Various imaging techniques can see inside the body, but most lack detail necessary for looking at anything smaller than a few millimeters across. The only way to get a really good look is with a biopsy.

At Washington University in St. Louis, Dipanjan Pan thinks he and his collaborators have found an answer to that problem, which could reduce the need for biopsies and detect diseases such as cancer much earlier than before, using a combination of light from a laser, sonic waves and tiny pieces of gold.

The technique is called photoacoustic tomography, or PAT. Computed tomography (CT) scans work by taking X-rays that are layered using software to form an image. Magnetic resonance imaging uses a powerful magnetic field and a radio frequency signal to make the water molecules in the body give off small amounts of energy, detected as photons.

PAT uses particles, small enough to pass through the bloodstream. Each particle is about 150 nanometers in diameter, about one-twentieth the size of a typical red blood cell. The particles are made of material derived from a mixture of almond oil and lipids. Inside each one is a one to two-nanometer sized bit of gold.

When a near-infrared laser is fired at the particles, they vibrate. An ultrasound detector can pick that vibration up, and offer a high-resolution picture of what is happening inside the body. More importantly, the image is of higher resolution than traditional scanning techniques.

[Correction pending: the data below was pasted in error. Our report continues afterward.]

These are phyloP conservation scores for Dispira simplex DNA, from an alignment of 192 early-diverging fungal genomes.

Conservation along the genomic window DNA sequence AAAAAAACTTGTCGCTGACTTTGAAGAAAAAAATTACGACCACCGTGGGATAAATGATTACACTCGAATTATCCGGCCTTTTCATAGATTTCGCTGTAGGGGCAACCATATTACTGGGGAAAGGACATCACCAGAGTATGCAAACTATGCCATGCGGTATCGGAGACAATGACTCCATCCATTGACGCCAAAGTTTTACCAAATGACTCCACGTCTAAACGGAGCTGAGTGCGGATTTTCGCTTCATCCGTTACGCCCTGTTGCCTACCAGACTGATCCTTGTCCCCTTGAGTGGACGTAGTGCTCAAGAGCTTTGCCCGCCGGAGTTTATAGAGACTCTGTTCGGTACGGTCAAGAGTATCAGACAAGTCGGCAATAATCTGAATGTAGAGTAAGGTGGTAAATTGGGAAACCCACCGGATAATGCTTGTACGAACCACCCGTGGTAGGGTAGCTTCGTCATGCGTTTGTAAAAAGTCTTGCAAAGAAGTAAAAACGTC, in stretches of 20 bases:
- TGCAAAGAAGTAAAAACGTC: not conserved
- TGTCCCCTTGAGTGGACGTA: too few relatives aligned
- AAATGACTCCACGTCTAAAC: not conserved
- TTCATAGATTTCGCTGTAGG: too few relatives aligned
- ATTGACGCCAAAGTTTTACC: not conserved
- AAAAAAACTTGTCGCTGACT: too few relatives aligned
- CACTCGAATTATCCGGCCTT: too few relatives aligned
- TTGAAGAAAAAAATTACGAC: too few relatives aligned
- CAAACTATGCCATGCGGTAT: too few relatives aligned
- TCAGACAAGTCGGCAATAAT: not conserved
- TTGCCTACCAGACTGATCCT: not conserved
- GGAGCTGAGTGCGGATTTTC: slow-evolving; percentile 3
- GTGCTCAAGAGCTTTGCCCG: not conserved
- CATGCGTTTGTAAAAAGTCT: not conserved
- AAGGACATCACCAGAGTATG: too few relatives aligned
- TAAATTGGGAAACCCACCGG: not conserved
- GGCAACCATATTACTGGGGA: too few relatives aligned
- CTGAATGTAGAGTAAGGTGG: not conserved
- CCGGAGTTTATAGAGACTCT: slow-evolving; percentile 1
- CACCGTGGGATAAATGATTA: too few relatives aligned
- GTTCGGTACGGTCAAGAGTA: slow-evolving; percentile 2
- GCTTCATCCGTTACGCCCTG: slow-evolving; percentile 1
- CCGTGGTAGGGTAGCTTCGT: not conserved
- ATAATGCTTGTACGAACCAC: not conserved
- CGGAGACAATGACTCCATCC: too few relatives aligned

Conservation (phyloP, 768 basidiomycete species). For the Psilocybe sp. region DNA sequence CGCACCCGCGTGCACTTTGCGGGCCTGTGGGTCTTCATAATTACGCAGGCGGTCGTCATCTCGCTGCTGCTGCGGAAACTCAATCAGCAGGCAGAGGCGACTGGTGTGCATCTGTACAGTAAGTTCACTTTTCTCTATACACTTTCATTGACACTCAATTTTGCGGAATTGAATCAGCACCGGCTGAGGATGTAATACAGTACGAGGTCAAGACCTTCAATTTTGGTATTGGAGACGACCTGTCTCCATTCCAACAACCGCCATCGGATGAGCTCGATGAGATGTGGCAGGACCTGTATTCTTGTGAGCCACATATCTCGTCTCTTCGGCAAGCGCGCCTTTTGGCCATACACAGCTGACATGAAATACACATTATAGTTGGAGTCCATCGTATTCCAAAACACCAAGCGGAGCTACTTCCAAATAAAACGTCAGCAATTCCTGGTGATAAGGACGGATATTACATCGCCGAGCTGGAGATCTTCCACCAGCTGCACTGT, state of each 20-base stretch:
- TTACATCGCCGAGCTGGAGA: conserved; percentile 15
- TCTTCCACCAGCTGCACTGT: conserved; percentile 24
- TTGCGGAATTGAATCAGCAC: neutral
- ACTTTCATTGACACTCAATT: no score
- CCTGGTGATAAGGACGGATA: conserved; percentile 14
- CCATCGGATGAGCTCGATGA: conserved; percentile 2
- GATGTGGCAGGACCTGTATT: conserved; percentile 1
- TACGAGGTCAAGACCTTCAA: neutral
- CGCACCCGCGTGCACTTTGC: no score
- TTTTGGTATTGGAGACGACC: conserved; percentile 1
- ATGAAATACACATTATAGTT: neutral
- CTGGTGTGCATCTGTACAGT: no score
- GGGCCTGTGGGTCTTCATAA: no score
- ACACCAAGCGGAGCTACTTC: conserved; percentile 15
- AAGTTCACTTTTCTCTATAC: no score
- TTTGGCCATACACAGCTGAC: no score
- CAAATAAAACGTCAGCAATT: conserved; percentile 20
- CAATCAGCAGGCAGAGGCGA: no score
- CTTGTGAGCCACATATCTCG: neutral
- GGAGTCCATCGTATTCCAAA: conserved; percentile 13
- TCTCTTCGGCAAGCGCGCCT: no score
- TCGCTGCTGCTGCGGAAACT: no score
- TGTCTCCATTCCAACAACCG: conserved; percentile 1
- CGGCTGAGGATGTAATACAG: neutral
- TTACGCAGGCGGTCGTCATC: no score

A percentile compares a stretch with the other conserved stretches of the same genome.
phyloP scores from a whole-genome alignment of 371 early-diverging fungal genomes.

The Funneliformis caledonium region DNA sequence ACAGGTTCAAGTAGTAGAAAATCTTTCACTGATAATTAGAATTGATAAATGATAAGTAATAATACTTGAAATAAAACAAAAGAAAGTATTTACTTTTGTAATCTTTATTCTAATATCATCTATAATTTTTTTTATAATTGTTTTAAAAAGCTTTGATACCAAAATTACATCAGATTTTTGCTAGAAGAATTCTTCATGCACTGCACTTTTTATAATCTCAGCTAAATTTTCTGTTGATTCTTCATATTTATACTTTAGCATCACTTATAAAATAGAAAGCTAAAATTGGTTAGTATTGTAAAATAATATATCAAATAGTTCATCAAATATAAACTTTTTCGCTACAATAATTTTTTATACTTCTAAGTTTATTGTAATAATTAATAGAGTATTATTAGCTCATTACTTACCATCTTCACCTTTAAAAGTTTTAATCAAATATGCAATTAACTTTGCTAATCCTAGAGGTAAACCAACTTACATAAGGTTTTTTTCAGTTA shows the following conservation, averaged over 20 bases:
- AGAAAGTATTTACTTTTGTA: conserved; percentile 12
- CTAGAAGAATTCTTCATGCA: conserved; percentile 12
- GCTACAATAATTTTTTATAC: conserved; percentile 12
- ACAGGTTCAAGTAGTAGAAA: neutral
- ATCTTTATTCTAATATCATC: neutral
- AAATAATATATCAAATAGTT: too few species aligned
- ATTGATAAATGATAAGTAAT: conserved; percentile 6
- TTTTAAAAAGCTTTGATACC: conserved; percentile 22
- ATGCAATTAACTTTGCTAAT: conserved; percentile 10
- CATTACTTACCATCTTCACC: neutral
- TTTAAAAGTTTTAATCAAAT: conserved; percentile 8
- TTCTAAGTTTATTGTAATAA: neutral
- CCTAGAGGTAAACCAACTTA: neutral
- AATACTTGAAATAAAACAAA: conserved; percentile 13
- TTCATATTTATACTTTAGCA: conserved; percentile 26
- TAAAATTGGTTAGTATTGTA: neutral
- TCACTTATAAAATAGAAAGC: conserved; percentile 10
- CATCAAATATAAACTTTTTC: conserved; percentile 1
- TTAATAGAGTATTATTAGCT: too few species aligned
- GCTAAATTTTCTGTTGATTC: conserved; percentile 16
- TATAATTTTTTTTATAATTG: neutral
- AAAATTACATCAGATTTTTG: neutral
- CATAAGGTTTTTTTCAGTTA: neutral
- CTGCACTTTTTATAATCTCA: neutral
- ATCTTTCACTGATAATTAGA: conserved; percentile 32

PAT uses infrared lasers because human tissue absorbs visible light strongly.  In addition he has thus far tested the technique on mice, not people. In Pan's mouse experiments, he implanted the animals with a material that stimulates blood vessel growth, similar to what happens in tumors.

The PAT images showed early formation of blood vessels, so small traditional scanning techniques wouldn't have seen them. Blood vessel growth, called angiogenesis, is often a sign that a tumor is starting to grow. PAT images could thus detect cancer much earlier, Pan says. This could replace the biopsy for things like breast cancer, Pan said.

Detecting blood vessel growth could also apply to areas where new vessels are desirable, such as in skin or tissue grafts.

Pan says his group is also testing it for larger structures in the body, such as imaging the carotid artery. CT scans and MRIs can show the carotids, which are the major vessels supplying the brain, but they are located deep inside the neck and detail is often hard to see.

Besides imaging, the particles could be used to deliver drugs, Pan says. In those cases one could see that the drugs were getting to the right place.